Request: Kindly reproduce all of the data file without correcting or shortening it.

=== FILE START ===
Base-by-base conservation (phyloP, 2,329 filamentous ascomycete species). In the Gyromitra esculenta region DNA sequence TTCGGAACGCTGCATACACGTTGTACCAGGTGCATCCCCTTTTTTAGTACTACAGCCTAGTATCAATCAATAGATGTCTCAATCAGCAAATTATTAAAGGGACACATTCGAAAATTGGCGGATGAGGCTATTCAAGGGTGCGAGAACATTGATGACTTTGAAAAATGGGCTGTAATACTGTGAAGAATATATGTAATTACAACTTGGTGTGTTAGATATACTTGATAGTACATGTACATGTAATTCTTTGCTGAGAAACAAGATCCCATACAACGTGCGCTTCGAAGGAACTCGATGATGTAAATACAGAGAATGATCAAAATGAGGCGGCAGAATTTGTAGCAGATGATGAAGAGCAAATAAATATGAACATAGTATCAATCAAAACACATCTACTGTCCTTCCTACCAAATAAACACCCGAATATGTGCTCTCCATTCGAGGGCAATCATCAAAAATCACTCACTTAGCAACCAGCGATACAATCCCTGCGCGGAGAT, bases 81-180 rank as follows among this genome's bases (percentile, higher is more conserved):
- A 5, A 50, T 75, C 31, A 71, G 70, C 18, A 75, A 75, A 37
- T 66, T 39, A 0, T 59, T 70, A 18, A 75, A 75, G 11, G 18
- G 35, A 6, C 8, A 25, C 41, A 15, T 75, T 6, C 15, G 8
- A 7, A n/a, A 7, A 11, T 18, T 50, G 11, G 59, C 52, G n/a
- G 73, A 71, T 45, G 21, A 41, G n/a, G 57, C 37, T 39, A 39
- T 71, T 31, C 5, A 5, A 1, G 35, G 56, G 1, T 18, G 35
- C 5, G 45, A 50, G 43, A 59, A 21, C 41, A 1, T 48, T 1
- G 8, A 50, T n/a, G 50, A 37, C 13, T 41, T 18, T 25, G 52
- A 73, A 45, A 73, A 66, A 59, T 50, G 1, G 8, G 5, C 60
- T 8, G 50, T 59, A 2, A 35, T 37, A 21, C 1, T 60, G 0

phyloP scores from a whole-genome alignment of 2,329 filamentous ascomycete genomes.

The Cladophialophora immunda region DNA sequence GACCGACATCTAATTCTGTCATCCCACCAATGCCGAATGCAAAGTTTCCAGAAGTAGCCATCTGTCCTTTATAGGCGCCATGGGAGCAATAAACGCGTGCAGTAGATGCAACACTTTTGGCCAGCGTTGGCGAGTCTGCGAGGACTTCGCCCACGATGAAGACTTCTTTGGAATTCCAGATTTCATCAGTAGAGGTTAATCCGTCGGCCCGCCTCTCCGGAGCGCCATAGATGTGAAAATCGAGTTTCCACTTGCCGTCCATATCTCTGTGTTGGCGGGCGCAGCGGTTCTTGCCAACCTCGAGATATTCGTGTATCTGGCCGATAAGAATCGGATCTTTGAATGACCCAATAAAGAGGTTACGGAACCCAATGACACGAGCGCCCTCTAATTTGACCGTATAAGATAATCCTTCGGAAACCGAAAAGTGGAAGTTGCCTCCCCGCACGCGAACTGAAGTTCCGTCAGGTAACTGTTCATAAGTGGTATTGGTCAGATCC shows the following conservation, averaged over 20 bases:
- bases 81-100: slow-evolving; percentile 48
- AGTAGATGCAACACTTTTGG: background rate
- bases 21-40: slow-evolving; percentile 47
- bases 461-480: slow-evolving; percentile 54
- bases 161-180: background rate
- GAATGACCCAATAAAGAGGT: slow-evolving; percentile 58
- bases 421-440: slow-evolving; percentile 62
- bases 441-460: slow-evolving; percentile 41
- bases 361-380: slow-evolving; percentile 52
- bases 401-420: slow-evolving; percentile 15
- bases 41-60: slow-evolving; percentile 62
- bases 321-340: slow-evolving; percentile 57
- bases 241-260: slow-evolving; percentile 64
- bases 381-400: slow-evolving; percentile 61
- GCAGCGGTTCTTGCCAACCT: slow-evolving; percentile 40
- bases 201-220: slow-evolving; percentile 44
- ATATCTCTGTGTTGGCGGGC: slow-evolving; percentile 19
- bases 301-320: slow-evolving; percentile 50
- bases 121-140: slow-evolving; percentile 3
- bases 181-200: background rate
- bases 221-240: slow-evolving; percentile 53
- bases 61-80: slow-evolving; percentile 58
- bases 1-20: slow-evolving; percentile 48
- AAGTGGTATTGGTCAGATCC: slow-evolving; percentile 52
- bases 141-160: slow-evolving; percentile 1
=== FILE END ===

Base-by-base conservation (phyloP, 2,329 filamentous ascomycete species). In the Gyromitra esculenta region DNA sequence TTCGGAACGCTGCATACACGTTGTACCAGGTGCATCCCCTTTTTTAGTACTACAGCCTAGTATCAATCAATAGATGTCTCAATCAGCAAATTATTAAAGGGACACATTCGAAAATTGGCGGATGAGGCTATTCAAGGGTGCGAGAACATTGATGACTTTGAAAAATGGGCTGTAATACTGTGAAGAATATATGTAATTACAACTTGGTGTGTTAGATATACTTGATAGTACATGTACATGTAATTCTTTGCTGAGAAACAAGATCCCATACAACGTGCGCTTCGAAGGAACTCGATGATGTAAATACAGAGAATGATCAAAATGAGGCGGCAGAATTTGTAGCAGATGATGAAGAGCAAATAAATATGAACATAGTATCAATCAAAACACATCTACTGTCCTTCCTACCAAATAAACACCCGAATATGTGCTCTCCATTCGAGGGCAATCATCAAAAATCACTCACTTAGCAACCAGCGATACAATCCCTGCGCGGAGAT, bases 81-180 rank as follows among this genome's bases (percentile, higher is more conserved):
- A 5, A 50, T 75, C 31, A 71, G 70, C 18, A 75, A 75, A 37
- T 66, T 39, A 0, T 59, T 70, A 18, A 75, A 75, G 11, G 18
- G 35, A 6, C 8, A 25, C 41, A 15, T 75, T 6, C 15, G 8
- A 7, A n/a, A 7, A 11, T 18, T 50, G 11, G 59, C 52, G n/a
- G 73, A 71, T 45, G 21, A 41, G n/a, G 57, C 37, T 39, A 39
- T 71, T 31, C 5, A 5, A 1, G 35, G 56, G 1, T 18, G 35
- C 5, G 45, A 50, G 43, A 59, A 21, C 41, A 1, T 48, T 1
- G 8, A 50, T n/a, G 50, A 37, C 13, T 41, T 18, T 25, G 52
- A 73, A 45, A 73, A 66, A 59, T 50, G 1, G 8, G 5, C 60
- T 8, G 50, T 59, A 2, A 35, T 37, A 21, C 1, T 60, G 0

phyloP scores from a whole-genome alignment of 2,329 filamentous ascomycete genomes.

The Cladophialophora immunda region DNA sequence GACCGACATCTAATTCTGTCATCCCACCAATGCCGAATGCAAAGTTTCCAGAAGTAGCCATCTGTCCTTTATAGGCGCCATGGGAGCAATAAACGCGTGCAGTAGATGCAACACTTTTGGCCAGCGTTGGCGAGTCTGCGAGGACTTCGCCCACGATGAAGACTTCTTTGGAATTCCAGATTTCATCAGTAGAGGTTAATCCGTCGGCCCGCCTCTCCGGAGCGCCATAGATGTGAAAATCGAGTTTCCACTTGCCGTCCATATCTCTGTGTTGGCGGGCGCAGCGGTTCTTGCCAACCTCGAGATATTCGTGTATCTGGCCGATAAGAATCGGATCTTTGAATGACCCAATAAAGAGGTTACGGAACCCAATGACACGAGCGCCCTCTAATTTGACCGTATAAGATAATCCTTCGGAAACCGAAAAGTGGAAGTTGCCTCCCCGCACGCGAACTGAAGTTCCGTCAGGTAACTGTTCATAAGTGGTATTGGTCAGATCC shows the following conservation, averaged over 20 bases:
- bases 81-100: slow-evolving; percentile 48
- AGTAGATGCAACACTTTTGG: background rate
- bases 21-40: slow-evolving; percentile 47
- bases 461-480: slow-evolving; percentile 54
- bases 161-180: background rate
- GAATGACCCAATAAAGAGGT: slow-evolving; percentile 58
- bases 421-440: slow-evolving; percentile 62
- bases 441-460: slow-evolving; percentile 41
- bases 361-380: slow-evolving; percentile 52
- bases 401-420: slow-evolving; percentile 15
- bases 41-60: slow-evolving; percentile 62
- bases 321-340: slow-evolving; percentile 57
- bases 241-260: slow-evolving; percentile 64
- bases 381-400: slow-evolving; percentile 61
- GCAGCGGTTCTTGCCAACCT: slow-evolving; percentile 40
- bases 201-220: slow-evolving; percentile 44
- ATATCTCTGTGTTGGCGGGC: slow-evolving; percentile 19
- bases 301-320: slow-evolving; percentile 50
- bases 121-140: slow-evolving; percentile 3
- bases 181-200: background rate
- bases 221-240: slow-evolving; percentile 53
- bases 61-80: slow-evolving; percentile 58
- bases 1-20: slow-evolving; percentile 48
- AAGTGGTATTGGTCAGATCC: slow-evolving; percentile 52
- bases 141-160: slow-evolving; percentile 1